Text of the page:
Of course, now we need to know what caoutchouc means: unvulcanized natural rubber.
We checked out a couple bedrooms and yes, there was a wool spinner and the beds had the ropes to “sleep tight.” The historic house BINGO was complete.
Back downstairs, there were a few things hanging on the walls of note:
And that was pretty much that. Abijah Rowe did nothing of importance in his life, nor did anyone else who owned this house back in the day. This is another case of “Old house survives, becomes a museum as result.” Which I’m totally fine with. It’s SO Connecticut.
Salmon Brook Historical Society
CTMQ’s Museum Visits
VivianLea Stevens saysDecember 13, 2008 at 2:16 pm
So…have you seen the huge portrait of the Leatherman in the Derby Public Library? It’s on exhibit in the Local History Room over the fireplace. They also have a small collection of articles about him and his travels. If you go, mention I sent you…I use to be their Local History Coordinator and am consulting with them on a collections management project!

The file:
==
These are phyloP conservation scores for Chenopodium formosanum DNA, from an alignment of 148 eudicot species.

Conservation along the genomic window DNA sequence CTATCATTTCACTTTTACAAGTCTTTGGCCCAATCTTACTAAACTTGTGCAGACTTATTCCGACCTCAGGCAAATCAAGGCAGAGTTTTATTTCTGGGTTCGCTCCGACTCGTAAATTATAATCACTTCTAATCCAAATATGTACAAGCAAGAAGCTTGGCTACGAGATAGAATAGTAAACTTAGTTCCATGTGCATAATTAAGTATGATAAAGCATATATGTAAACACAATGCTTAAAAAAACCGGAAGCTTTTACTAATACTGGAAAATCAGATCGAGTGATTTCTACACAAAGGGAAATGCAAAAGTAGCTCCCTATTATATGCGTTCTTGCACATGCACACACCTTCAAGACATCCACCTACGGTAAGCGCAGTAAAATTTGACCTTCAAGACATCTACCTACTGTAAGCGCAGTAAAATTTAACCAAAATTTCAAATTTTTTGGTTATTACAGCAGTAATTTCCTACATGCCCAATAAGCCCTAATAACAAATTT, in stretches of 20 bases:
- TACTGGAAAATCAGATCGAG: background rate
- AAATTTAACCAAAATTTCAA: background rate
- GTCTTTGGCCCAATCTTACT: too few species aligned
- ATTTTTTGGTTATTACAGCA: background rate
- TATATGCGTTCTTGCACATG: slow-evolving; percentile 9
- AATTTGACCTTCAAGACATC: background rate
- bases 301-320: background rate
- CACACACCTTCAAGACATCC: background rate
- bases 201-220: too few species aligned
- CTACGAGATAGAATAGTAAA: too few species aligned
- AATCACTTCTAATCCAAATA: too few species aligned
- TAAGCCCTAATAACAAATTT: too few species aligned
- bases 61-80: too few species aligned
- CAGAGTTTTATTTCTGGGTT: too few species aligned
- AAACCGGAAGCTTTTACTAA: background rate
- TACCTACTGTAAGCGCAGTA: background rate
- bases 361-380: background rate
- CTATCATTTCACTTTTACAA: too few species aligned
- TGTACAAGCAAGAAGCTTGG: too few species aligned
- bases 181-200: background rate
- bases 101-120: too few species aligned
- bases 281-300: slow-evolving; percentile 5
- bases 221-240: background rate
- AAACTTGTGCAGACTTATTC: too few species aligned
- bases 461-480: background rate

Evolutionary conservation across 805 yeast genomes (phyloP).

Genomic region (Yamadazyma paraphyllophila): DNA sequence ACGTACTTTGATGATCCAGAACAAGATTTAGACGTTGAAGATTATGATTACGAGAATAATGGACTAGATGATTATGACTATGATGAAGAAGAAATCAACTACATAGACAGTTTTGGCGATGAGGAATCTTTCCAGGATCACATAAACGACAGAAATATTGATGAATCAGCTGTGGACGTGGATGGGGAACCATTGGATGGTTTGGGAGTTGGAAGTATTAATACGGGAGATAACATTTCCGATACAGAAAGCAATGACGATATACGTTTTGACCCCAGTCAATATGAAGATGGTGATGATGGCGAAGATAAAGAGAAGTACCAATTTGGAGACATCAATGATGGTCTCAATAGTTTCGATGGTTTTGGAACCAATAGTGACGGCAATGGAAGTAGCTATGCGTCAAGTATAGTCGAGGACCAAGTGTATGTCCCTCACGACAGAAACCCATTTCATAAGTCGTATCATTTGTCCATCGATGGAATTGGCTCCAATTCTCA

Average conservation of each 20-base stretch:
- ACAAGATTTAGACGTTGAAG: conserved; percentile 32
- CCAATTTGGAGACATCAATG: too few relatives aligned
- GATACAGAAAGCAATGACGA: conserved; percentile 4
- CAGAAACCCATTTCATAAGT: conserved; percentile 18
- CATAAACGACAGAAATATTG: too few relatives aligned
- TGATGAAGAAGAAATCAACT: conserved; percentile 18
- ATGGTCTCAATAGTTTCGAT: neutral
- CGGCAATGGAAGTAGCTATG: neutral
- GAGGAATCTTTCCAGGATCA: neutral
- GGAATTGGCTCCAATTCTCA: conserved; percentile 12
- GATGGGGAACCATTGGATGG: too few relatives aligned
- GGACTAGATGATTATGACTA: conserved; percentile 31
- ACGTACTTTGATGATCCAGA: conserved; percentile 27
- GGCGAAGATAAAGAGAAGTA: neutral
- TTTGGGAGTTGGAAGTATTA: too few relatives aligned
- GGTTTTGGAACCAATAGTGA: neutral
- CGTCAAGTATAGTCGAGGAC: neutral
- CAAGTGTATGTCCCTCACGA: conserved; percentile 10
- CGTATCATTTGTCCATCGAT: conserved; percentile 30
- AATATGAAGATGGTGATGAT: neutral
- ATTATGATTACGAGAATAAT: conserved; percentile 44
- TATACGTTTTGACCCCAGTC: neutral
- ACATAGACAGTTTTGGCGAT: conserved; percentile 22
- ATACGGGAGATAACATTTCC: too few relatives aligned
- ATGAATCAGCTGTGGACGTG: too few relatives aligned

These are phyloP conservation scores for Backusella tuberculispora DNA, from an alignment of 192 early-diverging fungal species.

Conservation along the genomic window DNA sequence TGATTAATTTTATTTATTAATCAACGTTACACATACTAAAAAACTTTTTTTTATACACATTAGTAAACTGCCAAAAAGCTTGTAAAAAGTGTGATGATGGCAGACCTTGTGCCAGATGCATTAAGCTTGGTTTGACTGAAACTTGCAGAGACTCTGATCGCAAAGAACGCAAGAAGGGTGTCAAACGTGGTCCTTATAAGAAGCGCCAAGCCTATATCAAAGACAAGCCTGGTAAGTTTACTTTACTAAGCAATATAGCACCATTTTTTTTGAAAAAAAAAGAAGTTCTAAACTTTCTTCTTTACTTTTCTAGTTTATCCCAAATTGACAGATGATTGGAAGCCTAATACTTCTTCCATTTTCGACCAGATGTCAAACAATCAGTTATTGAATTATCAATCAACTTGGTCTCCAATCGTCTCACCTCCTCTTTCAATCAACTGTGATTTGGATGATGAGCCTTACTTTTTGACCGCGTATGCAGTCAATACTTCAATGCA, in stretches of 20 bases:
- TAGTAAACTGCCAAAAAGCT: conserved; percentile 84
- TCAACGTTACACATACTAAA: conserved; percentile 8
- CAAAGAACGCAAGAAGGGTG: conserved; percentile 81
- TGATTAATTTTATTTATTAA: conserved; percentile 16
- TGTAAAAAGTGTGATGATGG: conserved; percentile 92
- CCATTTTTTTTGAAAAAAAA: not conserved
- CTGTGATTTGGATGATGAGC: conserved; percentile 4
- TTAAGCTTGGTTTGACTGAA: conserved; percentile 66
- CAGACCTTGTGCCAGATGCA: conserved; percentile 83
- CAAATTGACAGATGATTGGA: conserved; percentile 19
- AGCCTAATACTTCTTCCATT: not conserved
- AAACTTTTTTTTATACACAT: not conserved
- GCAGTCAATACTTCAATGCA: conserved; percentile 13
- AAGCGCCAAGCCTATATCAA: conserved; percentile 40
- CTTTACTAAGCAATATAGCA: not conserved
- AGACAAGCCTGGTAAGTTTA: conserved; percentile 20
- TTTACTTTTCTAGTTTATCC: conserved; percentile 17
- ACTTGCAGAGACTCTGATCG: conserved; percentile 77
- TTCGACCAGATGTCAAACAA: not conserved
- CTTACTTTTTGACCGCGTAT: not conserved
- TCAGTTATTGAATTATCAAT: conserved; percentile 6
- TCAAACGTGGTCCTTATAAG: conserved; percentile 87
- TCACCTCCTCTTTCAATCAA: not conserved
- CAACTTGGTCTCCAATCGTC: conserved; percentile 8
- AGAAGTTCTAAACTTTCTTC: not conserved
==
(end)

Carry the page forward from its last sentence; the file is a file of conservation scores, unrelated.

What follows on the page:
Steve saysDecember 13, 2008 at 2:37 pm
I must admit, I have not been to the Derby (CT’s smallest town!) Library as of yet. Though I certainly will go now.
The Leather Man was an amazing guy, but googling him proves to be rather, um, interesting to say the least.
Carol Laun, Curator/Archivist saysOctober 17, 2010 at 10:14 pm
The house was named for Abijah Rowe because early researchers thought he was the first owner. Mark Williams, who wrote the definitive history of Granby “Tempest in a Small Town” found that Nehemiah Lee probably built the house, but it was too late to change names (and Abijah is hard enough to say). This is actually the third house on the same site. Granby, or Salmon Brook as it was first called, was settled in the late 1600s.